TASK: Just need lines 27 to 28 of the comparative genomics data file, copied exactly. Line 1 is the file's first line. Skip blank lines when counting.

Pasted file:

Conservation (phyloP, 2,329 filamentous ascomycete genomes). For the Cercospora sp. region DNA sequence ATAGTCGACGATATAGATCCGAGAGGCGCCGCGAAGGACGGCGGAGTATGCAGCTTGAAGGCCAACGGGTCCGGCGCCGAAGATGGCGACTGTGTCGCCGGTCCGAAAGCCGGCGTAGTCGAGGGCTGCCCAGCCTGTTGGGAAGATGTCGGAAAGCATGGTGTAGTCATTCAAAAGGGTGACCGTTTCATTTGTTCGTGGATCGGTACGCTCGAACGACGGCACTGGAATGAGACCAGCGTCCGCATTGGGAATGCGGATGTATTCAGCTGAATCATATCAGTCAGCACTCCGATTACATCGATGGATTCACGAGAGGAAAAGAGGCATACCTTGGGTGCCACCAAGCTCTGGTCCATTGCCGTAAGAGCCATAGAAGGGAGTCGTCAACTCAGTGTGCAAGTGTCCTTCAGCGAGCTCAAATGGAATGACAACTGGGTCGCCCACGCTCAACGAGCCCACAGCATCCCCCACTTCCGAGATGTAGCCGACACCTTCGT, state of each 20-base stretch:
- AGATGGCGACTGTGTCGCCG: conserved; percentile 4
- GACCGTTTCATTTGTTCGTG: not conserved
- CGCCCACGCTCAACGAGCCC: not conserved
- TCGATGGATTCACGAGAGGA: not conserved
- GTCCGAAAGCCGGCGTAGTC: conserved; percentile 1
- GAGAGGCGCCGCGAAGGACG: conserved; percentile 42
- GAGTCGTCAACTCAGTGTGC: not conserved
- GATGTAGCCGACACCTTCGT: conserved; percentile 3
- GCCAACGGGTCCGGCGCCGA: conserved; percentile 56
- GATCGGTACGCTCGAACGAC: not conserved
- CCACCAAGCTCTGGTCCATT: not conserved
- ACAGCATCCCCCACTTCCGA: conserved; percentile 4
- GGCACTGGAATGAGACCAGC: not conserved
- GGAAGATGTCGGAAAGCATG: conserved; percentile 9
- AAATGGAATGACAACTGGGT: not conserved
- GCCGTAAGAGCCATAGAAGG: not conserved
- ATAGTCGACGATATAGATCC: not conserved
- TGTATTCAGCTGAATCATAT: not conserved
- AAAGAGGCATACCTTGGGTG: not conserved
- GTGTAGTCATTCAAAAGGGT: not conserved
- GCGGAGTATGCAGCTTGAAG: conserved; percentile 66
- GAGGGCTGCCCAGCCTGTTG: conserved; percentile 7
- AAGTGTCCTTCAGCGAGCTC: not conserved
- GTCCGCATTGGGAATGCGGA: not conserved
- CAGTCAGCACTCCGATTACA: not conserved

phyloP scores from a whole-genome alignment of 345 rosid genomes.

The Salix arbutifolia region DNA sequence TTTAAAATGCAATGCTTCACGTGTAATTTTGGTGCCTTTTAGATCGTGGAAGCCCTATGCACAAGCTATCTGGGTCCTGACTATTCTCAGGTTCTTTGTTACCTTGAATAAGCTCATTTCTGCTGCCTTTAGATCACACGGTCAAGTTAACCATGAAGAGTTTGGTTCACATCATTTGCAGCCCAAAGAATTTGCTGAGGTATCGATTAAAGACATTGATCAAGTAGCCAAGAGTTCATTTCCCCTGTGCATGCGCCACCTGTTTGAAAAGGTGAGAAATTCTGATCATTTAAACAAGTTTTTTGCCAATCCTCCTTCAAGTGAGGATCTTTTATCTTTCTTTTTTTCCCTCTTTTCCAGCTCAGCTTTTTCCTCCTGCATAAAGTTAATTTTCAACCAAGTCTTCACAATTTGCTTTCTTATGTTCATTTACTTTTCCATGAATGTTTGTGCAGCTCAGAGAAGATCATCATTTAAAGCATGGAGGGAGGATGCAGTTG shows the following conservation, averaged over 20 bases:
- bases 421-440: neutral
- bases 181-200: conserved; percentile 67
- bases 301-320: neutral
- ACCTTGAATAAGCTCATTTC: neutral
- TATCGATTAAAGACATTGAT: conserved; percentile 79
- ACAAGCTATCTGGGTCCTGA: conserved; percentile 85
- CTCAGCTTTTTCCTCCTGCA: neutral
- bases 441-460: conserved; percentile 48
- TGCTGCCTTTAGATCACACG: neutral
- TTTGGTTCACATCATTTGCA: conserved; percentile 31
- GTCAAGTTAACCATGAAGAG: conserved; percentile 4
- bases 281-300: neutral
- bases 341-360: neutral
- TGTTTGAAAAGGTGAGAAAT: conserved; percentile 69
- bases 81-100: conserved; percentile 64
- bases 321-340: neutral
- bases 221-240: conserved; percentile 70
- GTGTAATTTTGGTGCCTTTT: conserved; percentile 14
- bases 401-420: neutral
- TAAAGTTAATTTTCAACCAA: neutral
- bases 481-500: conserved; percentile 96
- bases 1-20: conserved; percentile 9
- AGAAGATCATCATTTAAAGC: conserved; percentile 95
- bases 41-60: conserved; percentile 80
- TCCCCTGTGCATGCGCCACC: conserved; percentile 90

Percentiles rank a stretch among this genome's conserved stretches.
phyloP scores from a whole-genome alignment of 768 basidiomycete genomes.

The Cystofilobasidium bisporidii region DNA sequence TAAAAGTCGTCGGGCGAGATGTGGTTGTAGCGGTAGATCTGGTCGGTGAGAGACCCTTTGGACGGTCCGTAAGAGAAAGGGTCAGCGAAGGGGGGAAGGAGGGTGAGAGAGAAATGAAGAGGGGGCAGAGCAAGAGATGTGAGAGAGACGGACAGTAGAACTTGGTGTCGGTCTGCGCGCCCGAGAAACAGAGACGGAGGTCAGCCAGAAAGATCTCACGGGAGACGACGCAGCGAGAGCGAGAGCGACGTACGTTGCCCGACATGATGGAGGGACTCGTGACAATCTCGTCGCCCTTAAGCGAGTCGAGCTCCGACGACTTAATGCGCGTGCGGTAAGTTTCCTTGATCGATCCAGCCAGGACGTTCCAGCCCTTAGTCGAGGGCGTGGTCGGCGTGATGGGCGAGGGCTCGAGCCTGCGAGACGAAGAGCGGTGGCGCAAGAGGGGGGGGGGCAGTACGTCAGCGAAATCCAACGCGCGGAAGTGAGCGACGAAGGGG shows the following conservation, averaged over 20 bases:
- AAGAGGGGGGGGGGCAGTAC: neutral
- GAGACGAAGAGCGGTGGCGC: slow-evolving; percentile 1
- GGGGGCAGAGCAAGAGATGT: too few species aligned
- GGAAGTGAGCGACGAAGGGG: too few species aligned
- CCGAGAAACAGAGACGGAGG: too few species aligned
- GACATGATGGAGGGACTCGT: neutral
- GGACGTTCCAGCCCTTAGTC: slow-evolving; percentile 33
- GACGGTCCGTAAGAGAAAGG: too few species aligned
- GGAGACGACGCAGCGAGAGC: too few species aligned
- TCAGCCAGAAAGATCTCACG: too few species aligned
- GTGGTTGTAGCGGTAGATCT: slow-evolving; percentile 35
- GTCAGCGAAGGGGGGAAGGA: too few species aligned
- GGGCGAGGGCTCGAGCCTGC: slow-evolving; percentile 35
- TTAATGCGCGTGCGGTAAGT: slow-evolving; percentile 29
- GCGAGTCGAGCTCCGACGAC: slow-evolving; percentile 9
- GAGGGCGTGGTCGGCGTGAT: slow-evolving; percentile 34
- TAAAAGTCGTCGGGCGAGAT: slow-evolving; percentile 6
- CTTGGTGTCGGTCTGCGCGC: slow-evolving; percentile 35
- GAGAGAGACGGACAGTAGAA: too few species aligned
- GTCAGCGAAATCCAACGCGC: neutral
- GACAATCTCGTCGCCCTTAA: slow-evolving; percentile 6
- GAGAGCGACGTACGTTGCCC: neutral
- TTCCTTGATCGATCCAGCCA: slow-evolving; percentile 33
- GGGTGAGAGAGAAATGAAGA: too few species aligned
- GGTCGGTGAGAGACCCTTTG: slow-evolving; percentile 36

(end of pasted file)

phyloP scores from a whole-genome alignment of 345 rosid genomes.

The Salix arbutifolia region DNA sequence TTTAAAATGCAATGCTTCACGTGTAATTTTGGTGCCTTTTAGATCGTGGAAGCCCTATGCACAAGCTATCTGGGTCCTGACTATTCTCAGGTTCTTTGTTACCTTGAATAAGCTCATTTCTGCTGCCTTTAGATCACACGGTCAAGTTAACCATGAAGAGTTTGGTTCACATCATTTGCAGCCCAAAGAATTTGCTGAGGTATCGATTAAAGACATTGATCAAGTAGCCAAGAGTTCATTTCCCCTGTGCATGCGCCACCTGTTTGAAAAGGTGAGAAATTCTGATCATTTAAACAAGTTTTTTGCCAATCCTCCTTCAAGTGAGGATCTTTTATCTTTCTTTTTTTCCCTCTTTTCCAGCTCAGCTTTTTCCTCCTGCATAAAGTTAATTTTCAACCAAGTCTTCACAATTTGCTTTCTTATGTTCATTTACTTTTCCATGAATGTTTGTGCAGCTCAGAGAAGATCATCATTTAAAGCATGGAGGGAGGATGCAGTTG shows the following conservation, averaged over 20 bases: